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Arch Craniofac Surg > Volume 21(1); 2020 > Article
Sung, Cho, Bae, and Bae: Image-guided navigation surgery for bilateral choanal atresia with a Tessier number 3 facial cleft in an adult


The coexistence of craniofacial cleft and bilateral choanal atresia has only been reported in three cases in the literature, and only one of those cases involved a Tessier number 3 facial cleft. It is also rare for bilateral choanal atresia to be found in adulthood, with 10 previous cases reported in the literature. This report presents the case of a 19-year-old woman with a Tessier number 3 facial cleft who was diagnosed with bilateral choanal atresia in adulthood. At first, the diagnosis of bilateral choanal atresia was missed and septoplasty was performed. After septoplasty, the patient’s symptoms did not improve, and an endoscopic examination revealed previously unnoticed bilateral choanal atresia. Computed tomography showed left membranous atresia and right bony atresia. The patient underwent an operation for opening and widening of the left choana with an image-guided navigation system (IGNS), which enabled accurate localization of the lesion while ensuring patient safety. Postoperatively, the patient became able to engage in nasal breathing and reported that it was easier for her to breathe, and there were no signs of restenosis at a 26-month follow-up. The patient was successfully treated with an IGNS.


In 1976, Tessier classified facial clefts from type 0 to 14 based on anatomical considerations [1]. Tessier number 3 clefts, which are among the most complex and severe congenital facial anomalies, extend from the philtrum of the lip to the medial canthus, with foreshortening of this distance. Although facial cleft may be accompanied by complex congenital anomalies involving the bone and soft tissue, the coexistence of craniofacial cleft and bilateral choanal atresia is rare, with only three cases reported in the literature [2-4].
Choanal atresia was first described by Roederer in 1775. Congenital choanal atresia describes a narrowing of the anterior or posterior nasal apertures, which may be membranous (10%) or bony (90%), and the ratio of unilateral or bilateral cases is 3:2 [5]. Bilateral choanal atresia often presents as a respiratory emergency in newborns; therefore, it is rarely found in adults, with only 10 such cases reported in the literature [6-9].
Image-guided navigation systems (IGNS) are increasingly acknowledged as a useful technology for surgery. These systems provide real-time surgical navigation using preoperative computed tomographic (CT) images. During surgery, when the surgeon selects a point from the patient’s anatomy using the tip of a probe, the corresponding points on the CT images are displayed on the monitor. Thus, these systems enable surgeons to perform minimally invasive procedures and assist in the identification of anatomic landmarks in difficult cases, thereby improving patient safety [10]. IGNS are used in neurosurgery, orthopedic surgery, otolaryngology, and craniomaxillofacial surgery, especially for brain tumors, vascular abnormalities, complex skull base surgery, and endoscopic operations such as endoscopic sinus surgery.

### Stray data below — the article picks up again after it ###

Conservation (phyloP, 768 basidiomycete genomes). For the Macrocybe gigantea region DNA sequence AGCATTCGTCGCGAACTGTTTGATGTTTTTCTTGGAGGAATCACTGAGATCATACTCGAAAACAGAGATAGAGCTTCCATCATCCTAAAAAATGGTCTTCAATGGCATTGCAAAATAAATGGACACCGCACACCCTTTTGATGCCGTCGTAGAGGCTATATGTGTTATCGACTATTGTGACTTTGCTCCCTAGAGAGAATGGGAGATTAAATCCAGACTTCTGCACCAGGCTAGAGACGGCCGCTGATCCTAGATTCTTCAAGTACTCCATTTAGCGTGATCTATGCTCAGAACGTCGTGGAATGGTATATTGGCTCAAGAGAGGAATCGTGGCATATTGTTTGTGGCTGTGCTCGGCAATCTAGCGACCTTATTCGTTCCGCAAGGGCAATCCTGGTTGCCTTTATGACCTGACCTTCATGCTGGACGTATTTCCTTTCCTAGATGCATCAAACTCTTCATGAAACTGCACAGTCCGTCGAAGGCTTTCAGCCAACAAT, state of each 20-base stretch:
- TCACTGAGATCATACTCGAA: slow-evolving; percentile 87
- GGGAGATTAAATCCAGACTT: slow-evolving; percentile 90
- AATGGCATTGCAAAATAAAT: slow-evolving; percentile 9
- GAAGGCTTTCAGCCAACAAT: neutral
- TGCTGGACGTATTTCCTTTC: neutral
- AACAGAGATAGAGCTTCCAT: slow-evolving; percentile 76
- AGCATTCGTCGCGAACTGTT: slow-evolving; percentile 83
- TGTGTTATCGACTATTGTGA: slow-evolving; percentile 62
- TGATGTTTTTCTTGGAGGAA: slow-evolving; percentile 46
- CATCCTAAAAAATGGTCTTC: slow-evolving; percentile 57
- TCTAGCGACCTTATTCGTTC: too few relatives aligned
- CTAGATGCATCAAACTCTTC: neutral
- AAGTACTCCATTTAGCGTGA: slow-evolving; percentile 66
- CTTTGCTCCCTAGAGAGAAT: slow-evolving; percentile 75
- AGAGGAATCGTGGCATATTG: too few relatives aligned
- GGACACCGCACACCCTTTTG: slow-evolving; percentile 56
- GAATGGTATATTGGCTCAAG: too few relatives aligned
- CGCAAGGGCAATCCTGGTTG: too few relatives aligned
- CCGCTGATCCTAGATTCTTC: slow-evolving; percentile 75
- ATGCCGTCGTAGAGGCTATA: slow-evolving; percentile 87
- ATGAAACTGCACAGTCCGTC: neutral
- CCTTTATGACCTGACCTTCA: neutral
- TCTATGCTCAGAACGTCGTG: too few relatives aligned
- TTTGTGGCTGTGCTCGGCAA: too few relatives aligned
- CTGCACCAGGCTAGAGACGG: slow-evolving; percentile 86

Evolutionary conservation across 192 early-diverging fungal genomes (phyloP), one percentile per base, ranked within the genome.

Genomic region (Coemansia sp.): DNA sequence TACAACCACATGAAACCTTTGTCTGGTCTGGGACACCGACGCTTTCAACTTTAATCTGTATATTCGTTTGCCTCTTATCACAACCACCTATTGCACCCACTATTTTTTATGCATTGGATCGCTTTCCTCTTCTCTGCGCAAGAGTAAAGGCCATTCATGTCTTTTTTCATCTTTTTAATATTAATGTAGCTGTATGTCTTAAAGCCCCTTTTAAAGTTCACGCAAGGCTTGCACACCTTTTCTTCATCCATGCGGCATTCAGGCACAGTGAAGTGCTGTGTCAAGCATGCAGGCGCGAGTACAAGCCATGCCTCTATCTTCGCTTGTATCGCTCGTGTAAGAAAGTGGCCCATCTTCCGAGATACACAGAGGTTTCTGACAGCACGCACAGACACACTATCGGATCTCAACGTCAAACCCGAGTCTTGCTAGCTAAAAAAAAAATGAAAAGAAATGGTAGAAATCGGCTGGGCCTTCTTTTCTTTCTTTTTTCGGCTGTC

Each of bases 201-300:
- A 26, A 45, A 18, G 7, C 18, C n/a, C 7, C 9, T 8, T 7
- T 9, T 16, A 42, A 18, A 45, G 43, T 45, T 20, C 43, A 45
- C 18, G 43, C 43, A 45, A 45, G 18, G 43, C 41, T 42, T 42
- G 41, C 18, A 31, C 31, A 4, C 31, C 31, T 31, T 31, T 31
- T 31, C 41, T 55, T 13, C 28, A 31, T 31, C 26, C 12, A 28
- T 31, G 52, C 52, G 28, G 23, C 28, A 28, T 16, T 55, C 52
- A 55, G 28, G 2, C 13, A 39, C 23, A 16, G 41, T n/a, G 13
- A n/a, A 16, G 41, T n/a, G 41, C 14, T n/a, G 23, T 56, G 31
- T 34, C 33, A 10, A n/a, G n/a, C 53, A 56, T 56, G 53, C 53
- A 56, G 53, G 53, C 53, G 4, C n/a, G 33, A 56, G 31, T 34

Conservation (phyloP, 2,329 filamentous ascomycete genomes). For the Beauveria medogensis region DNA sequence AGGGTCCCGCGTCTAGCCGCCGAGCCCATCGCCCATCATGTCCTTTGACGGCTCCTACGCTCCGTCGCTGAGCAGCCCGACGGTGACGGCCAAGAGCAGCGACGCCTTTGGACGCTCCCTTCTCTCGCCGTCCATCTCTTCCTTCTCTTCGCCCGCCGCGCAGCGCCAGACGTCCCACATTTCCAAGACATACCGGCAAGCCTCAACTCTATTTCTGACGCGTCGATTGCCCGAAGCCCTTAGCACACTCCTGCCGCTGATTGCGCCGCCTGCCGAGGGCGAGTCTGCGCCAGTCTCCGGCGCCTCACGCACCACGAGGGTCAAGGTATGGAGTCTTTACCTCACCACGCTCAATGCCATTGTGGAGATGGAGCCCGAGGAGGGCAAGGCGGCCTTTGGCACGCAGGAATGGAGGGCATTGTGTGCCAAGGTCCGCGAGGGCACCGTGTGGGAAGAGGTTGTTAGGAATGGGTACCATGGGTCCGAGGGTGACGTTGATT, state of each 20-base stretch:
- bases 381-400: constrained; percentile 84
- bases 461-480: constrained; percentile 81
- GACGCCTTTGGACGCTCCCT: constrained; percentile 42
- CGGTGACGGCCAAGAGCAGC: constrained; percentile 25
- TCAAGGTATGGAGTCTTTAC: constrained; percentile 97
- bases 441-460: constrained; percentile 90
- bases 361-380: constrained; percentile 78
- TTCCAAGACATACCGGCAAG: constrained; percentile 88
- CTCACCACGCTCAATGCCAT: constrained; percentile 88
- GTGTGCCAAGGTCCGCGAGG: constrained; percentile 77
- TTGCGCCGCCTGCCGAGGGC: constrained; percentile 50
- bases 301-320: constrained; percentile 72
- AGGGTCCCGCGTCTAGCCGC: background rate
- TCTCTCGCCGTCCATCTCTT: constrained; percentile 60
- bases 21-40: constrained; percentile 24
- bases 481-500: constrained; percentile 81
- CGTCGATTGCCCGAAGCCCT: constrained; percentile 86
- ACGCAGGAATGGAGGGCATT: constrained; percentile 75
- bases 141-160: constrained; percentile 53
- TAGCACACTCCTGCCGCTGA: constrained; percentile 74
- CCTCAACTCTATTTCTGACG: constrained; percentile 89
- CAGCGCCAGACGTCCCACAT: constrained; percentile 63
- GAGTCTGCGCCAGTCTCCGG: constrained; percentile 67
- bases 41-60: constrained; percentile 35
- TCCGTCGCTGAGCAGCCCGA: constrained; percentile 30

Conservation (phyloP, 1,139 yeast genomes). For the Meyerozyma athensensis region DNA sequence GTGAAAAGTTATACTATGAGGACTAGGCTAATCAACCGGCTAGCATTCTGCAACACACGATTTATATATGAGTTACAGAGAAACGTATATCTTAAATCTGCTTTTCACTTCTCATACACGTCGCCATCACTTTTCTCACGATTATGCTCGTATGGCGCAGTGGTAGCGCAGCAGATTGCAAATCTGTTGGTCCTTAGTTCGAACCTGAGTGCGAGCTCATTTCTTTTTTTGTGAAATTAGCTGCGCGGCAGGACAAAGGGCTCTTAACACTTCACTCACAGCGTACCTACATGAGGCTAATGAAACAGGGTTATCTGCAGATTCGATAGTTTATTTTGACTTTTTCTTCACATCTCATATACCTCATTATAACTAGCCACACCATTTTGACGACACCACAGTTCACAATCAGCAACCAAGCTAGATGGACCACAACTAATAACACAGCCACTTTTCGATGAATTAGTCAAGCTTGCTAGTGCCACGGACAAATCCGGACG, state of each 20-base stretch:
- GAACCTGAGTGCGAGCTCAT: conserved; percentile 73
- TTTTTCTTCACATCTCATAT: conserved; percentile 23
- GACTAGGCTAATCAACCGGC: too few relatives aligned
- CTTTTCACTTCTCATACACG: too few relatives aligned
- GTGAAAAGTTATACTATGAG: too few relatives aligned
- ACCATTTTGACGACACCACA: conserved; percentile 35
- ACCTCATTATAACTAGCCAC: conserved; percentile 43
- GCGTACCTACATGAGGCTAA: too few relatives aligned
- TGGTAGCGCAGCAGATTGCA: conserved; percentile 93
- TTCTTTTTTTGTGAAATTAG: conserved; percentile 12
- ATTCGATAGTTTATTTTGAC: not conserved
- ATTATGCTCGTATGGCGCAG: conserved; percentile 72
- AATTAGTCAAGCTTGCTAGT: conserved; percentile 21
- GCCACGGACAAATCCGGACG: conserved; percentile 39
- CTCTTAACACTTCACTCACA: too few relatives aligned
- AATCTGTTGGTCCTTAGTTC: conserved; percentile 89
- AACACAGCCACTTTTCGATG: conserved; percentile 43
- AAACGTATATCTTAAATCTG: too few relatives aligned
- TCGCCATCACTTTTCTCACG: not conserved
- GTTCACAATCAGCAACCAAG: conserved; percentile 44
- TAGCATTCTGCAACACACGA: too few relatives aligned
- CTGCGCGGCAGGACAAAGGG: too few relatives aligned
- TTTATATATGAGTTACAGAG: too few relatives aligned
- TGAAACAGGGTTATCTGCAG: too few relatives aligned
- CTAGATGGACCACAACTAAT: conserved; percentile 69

In this case study, we present the first case of bilateral choanal atresia found in adulthood in a patient with a Tessier number 3 facial cleft. The patient was successfully treated with IGNS.


A female patient was diagnosed with a Tessier number 3 facial cleft at birth. She underwent several surgical procedures for cleft lip and palate, cleft lip nasal deformity, and left nasal alar deformity starting at the age of 1 month at other clinics. From the age of 6 years, she was followed at our outpatient clinic and underwent several corrective operations for cleft lip nasal deformity, left nasal alar deformity, right lower eyelid deformity, alveolar cleft, and right exophthalmos.
At the age of 19 years, the patient wanted a further evaluation for nasal obstruction and nasal discharge, and was therefore referred to the department of otolaryngology. At first, the diagnosis of bilateral choanal atresia was missed on the initial craniofacial CT and intranasal endoscopy, because it was masked by severe septal deviation (Fig. 1). A septoplasty was done, but the patient showed no signs of improvement.
After septoplasty, an endoscopic examination revealed previously unnoticed bilateral choanal atresia. Craniofacial CT revealed left membranous atresia and right bony atresia. On the right side, the bone was very thick, and it did not appear possible to open the right bony atresia. Therefore, endoscopic sinus surgery was planned to open and widen the left membranous choana using an IGNS (StealthStation ENT Navigation System; Medtronic, Minneapolis, MN, USA). One day before surgery, a 26-G lumbar puncture needle was used to make a puncture from the left intranasal side to the mouth under intranasal endoscopy to indicate where the left membranous choana should be (Fig. 2). After insertion of the lumbar puncture needle, transoral laryngoscopy was performed to find the lumbar puncture needle from the palatal side, making it possible to identify the exact site where the choana should be opened at the atresia plate.
Under general anesthesia, left choanal atresia was reconfirmed through intranasal endoscopy and the exact location was identified using the IGNS (Fig. 3). An injection of 1% lidocaine with 1:100,000 epinephrine was made into the mucosa covering the posterior septum, atresia plate, and lateral nasal wall. After initial penetration of the atresia plate with a sickle knife, a microdebrider was used to remove the membranous mucosa over the left choana. To prevent restenosis, an 18-Fr Foley catheter was inserted through the left choana as a stent, and it was kept in place for 8 weeks.